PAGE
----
When I was growing up, the kids I went to grade school with would always ask each other “what nationality are you?” Since we were pretty much all Americans, what we really meant was “what ethnicity are you?” I guess we were going on the assumption I still have, that being an American is a citizenship, not an ethnicity, and we were curious about the various places our friends’ families had come from.
Maybe this was the genesis of my affinity for heritage and ancestry. Or maybe it just dovetailed nicely with an inborn need to classify my environment — the same way I always, always have to know what time it is.
I still wonder what ethnicity people are, unless it’s obvious. But I would never ask, because I’m afraid it would seen as a version of all the “things white people say to [insert non-white ethnicity here].”
And I also wonder about gender, when I see an androgynous person. I’d be even less likely to try to find out the gender of a person than I would their ethnicity. But I will spend an entire BART ride wondering about either or both of those things respecting fellow commuters.
The third thing I always wonder about is age. I like to orient myself as older or younger than whomever I’m talking with. I’m less likely to wonder about the age of someone I simply see, but I definitely want to know how old my friends, acquaintances, and coworkers are. It’s the thing that’s closest to my need to know what time it is.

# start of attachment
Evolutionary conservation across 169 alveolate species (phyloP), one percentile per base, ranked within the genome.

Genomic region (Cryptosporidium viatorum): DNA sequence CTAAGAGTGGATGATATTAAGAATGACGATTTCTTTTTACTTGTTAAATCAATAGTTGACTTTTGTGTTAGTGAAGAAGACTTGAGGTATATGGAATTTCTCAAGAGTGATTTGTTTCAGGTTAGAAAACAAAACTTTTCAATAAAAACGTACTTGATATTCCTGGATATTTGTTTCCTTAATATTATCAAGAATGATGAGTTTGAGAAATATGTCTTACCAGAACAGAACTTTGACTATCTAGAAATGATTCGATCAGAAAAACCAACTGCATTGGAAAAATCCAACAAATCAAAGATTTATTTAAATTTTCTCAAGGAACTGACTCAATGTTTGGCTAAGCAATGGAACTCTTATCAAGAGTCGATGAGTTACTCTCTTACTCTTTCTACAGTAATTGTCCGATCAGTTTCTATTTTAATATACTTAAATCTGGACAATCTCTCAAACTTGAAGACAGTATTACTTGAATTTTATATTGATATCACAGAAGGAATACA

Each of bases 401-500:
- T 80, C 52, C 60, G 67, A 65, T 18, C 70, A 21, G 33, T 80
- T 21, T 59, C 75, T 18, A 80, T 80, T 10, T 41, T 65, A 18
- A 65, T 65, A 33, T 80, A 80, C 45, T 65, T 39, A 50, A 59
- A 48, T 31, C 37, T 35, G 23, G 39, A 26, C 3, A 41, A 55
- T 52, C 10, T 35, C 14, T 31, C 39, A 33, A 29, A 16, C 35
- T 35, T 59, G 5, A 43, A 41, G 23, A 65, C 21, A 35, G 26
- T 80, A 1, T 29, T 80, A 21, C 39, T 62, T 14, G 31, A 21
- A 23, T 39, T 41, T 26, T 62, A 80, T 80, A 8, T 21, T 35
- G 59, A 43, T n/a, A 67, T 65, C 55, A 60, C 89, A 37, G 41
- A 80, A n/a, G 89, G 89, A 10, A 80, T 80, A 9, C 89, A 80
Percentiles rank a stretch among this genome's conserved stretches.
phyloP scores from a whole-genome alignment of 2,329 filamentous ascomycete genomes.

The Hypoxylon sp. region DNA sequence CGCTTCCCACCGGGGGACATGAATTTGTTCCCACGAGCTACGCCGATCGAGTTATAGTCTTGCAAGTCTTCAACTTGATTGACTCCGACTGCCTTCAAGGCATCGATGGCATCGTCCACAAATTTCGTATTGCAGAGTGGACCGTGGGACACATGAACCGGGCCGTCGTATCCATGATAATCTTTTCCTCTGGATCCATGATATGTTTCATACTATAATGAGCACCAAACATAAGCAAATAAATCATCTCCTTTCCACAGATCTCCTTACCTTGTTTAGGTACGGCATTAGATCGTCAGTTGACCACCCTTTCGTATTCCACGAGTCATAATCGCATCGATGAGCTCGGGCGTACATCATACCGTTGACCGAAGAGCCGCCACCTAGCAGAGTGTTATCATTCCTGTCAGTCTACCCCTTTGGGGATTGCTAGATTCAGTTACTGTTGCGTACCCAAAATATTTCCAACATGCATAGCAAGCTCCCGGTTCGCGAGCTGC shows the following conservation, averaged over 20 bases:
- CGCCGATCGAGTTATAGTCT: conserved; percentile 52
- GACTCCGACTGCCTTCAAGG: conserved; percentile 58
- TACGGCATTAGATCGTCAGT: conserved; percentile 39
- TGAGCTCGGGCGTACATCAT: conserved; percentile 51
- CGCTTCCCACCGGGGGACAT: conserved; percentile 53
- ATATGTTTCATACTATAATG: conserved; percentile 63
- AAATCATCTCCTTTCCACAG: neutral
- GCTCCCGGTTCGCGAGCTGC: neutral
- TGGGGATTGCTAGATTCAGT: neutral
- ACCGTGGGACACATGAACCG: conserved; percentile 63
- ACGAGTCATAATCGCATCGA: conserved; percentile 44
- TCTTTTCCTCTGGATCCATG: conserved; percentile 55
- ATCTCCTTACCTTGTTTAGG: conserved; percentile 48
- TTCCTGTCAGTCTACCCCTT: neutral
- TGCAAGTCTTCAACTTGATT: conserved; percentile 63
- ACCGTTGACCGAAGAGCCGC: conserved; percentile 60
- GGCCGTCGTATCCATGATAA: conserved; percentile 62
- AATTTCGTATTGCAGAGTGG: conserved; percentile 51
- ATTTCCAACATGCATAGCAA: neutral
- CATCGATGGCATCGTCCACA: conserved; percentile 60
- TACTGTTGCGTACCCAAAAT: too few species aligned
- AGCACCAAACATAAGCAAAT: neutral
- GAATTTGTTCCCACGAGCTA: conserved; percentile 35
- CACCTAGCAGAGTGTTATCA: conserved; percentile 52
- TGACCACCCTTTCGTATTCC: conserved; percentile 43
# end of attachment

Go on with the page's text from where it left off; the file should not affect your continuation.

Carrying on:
I’m just curious; I just like to have information. I have had friends and lovers of various ethnicities and combinations thereof, and I’ve learned things about their ancestral cultures, so I would at least try not to ask stupid or offensive questions about ethnicity. And I’m not just curious about whether someone is, say, Korean or Japanese. I’m curious if someone is Dutch or German, Spanish or Italian, Chilean or Argentinian. I’m an equal-opportunity busybody, apparently.
I have no real need to know someone’s heritage, gender, or age, but my curiosity is simple and sincere.
And I know I sound like some cranky conservative kvetching, “These days you can’t ask a simple question without someone getting offended!” The thing is, I don’t want to offend anyone, and so I don’t ask any of these questions except when I know for certain it won’t be taken badly. Actually, I’d never ask a gender question, but age and ethnicity I will occasionally venture into.
Oh, and I’m English/Scottish/Danish, about to turn 47, and a cisgender woman. Just in case anyone wondered.